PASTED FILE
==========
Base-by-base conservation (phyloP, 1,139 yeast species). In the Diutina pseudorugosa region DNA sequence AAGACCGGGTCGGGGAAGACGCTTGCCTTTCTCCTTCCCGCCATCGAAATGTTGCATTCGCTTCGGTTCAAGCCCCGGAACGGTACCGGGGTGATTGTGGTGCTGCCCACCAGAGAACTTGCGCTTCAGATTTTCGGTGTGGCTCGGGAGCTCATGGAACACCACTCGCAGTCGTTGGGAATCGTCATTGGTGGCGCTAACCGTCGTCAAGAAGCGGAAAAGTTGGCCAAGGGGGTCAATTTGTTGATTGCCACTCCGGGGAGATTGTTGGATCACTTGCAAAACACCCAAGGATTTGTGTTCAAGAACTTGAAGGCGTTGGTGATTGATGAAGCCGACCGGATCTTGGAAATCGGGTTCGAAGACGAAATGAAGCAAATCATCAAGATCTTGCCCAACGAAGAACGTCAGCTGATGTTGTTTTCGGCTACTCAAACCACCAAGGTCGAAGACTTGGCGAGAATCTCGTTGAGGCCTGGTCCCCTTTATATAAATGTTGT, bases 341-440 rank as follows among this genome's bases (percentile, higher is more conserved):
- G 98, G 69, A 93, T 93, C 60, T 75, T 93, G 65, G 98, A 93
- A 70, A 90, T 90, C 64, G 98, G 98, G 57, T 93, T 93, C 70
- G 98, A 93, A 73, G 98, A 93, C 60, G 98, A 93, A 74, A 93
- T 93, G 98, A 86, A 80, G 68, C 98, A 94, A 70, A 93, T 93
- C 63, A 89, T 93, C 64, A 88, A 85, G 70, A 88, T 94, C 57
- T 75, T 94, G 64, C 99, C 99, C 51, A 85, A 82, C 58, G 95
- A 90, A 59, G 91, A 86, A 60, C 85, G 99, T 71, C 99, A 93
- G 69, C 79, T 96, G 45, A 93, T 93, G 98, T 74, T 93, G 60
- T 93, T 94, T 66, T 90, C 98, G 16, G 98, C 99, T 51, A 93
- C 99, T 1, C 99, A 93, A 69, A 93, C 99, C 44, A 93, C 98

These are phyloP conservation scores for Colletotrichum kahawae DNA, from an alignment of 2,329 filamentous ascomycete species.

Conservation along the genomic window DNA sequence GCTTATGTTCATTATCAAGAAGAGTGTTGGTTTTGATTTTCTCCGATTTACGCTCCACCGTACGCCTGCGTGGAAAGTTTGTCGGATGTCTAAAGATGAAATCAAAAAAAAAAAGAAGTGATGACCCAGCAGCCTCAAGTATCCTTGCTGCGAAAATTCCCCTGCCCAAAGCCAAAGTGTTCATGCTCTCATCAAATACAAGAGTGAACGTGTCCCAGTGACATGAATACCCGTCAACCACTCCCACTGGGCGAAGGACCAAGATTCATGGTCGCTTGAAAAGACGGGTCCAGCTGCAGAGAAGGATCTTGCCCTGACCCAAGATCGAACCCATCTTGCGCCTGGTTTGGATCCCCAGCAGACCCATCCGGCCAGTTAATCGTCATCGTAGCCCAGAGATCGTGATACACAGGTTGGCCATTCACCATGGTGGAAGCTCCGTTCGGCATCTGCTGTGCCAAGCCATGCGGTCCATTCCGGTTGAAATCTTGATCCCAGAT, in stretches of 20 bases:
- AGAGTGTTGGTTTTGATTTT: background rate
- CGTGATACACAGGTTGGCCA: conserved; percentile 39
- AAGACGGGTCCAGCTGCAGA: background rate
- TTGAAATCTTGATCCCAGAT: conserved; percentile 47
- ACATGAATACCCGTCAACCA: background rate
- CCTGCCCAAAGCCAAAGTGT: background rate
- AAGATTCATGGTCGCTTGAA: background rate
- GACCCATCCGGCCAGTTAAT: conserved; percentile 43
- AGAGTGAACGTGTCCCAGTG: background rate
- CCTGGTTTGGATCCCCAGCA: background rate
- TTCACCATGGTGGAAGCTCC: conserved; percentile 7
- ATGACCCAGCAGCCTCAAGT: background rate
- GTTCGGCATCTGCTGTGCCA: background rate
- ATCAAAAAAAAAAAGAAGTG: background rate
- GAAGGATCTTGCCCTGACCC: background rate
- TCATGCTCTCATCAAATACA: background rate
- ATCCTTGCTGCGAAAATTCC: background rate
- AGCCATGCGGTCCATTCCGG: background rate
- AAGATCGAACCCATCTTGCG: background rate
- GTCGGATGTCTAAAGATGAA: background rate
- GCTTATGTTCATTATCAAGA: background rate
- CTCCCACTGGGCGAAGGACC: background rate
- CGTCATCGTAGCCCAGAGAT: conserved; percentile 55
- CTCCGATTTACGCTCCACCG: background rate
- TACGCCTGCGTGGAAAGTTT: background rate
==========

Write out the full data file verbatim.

Base-by-base conservation (phyloP, 1,139 yeast species). In the Diutina pseudorugosa region DNA sequence AAGACCGGGTCGGGGAAGACGCTTGCCTTTCTCCTTCCCGCCATCGAAATGTTGCATTCGCTTCGGTTCAAGCCCCGGAACGGTACCGGGGTGATTGTGGTGCTGCCCACCAGAGAACTTGCGCTTCAGATTTTCGGTGTGGCTCGGGAGCTCATGGAACACCACTCGCAGTCGTTGGGAATCGTCATTGGTGGCGCTAACCGTCGTCAAGAAGCGGAAAAGTTGGCCAAGGGGGTCAATTTGTTGATTGCCACTCCGGGGAGATTGTTGGATCACTTGCAAAACACCCAAGGATTTGTGTTCAAGAACTTGAAGGCGTTGGTGATTGATGAAGCCGACCGGATCTTGGAAATCGGGTTCGAAGACGAAATGAAGCAAATCATCAAGATCTTGCCCAACGAAGAACGTCAGCTGATGTTGTTTTCGGCTACTCAAACCACCAAGGTCGAAGACTTGGCGAGAATCTCGTTGAGGCCTGGTCCCCTTTATATAAATGTTGT, bases 341-440 rank as follows among this genome's bases (percentile, higher is more conserved):
- G 98, G 69, A 93, T 93, C 60, T 75, T 93, G 65, G 98, A 93
- A 70, A 90, T 90, C 64, G 98, G 98, G 57, T 93, T 93, C 70
- G 98, A 93, A 73, G 98, A 93, C 60, G 98, A 93, A 74, A 93
- T 93, G 98, A 86, A 80, G 68, C 98, A 94, A 70, A 93, T 93
- C 63, A 89, T 93, C 64, A 88, A 85, G 70, A 88, T 94, C 57
- T 75, T 94, G 64, C 99, C 99, C 51, A 85, A 82, C 58, G 95
- A 90, A 59, G 91, A 86, A 60, C 85, G 99, T 71, C 99, A 93
- G 69, C 79, T 96, G 45, A 93, T 93, G 98, T 74, T 93, G 60
- T 93, T 94, T 66, T 90, C 98, G 16, G 98, C 99, T 51, A 93
- C 99, T 1, C 99, A 93, A 69, A 93, C 99, C 44, A 93, C 98

These are phyloP conservation scores for Colletotrichum kahawae DNA, from an alignment of 2,329 filamentous ascomycete species.

Conservation along the genomic window DNA sequence GCTTATGTTCATTATCAAGAAGAGTGTTGGTTTTGATTTTCTCCGATTTACGCTCCACCGTACGCCTGCGTGGAAAGTTTGTCGGATGTCTAAAGATGAAATCAAAAAAAAAAAGAAGTGATGACCCAGCAGCCTCAAGTATCCTTGCTGCGAAAATTCCCCTGCCCAAAGCCAAAGTGTTCATGCTCTCATCAAATACAAGAGTGAACGTGTCCCAGTGACATGAATACCCGTCAACCACTCCCACTGGGCGAAGGACCAAGATTCATGGTCGCTTGAAAAGACGGGTCCAGCTGCAGAGAAGGATCTTGCCCTGACCCAAGATCGAACCCATCTTGCGCCTGGTTTGGATCCCCAGCAGACCCATCCGGCCAGTTAATCGTCATCGTAGCCCAGAGATCGTGATACACAGGTTGGCCATTCACCATGGTGGAAGCTCCGTTCGGCATCTGCTGTGCCAAGCCATGCGGTCCATTCCGGTTGAAATCTTGATCCCAGAT, in stretches of 20 bases:
- AGAGTGTTGGTTTTGATTTT: background rate
- CGTGATACACAGGTTGGCCA: conserved; percentile 39
- AAGACGGGTCCAGCTGCAGA: background rate
- TTGAAATCTTGATCCCAGAT: conserved; percentile 47
- ACATGAATACCCGTCAACCA: background rate
- CCTGCCCAAAGCCAAAGTGT: background rate
- AAGATTCATGGTCGCTTGAA: background rate
- GACCCATCCGGCCAGTTAAT: conserved; percentile 43
- AGAGTGAACGTGTCCCAGTG: background rate
- CCTGGTTTGGATCCCCAGCA: background rate
- TTCACCATGGTGGAAGCTCC: conserved; percentile 7
- ATGACCCAGCAGCCTCAAGT: background rate
- GTTCGGCATCTGCTGTGCCA: background rate
- ATCAAAAAAAAAAAGAAGTG: background rate
- GAAGGATCTTGCCCTGACCC: background rate
- TCATGCTCTCATCAAATACA: background rate
- ATCCTTGCTGCGAAAATTCC: background rate
- AGCCATGCGGTCCATTCCGG: background rate
- AAGATCGAACCCATCTTGCG: background rate
- GTCGGATGTCTAAAGATGAA: background rate
- GCTTATGTTCATTATCAAGA: background rate
- CTCCCACTGGGCGAAGGACC: background rate
- CGTCATCGTAGCCCAGAGAT: conserved; percentile 55
- CTCCGATTTACGCTCCACCG: background rate
- TACGCCTGCGTGGAAAGTTT: background rate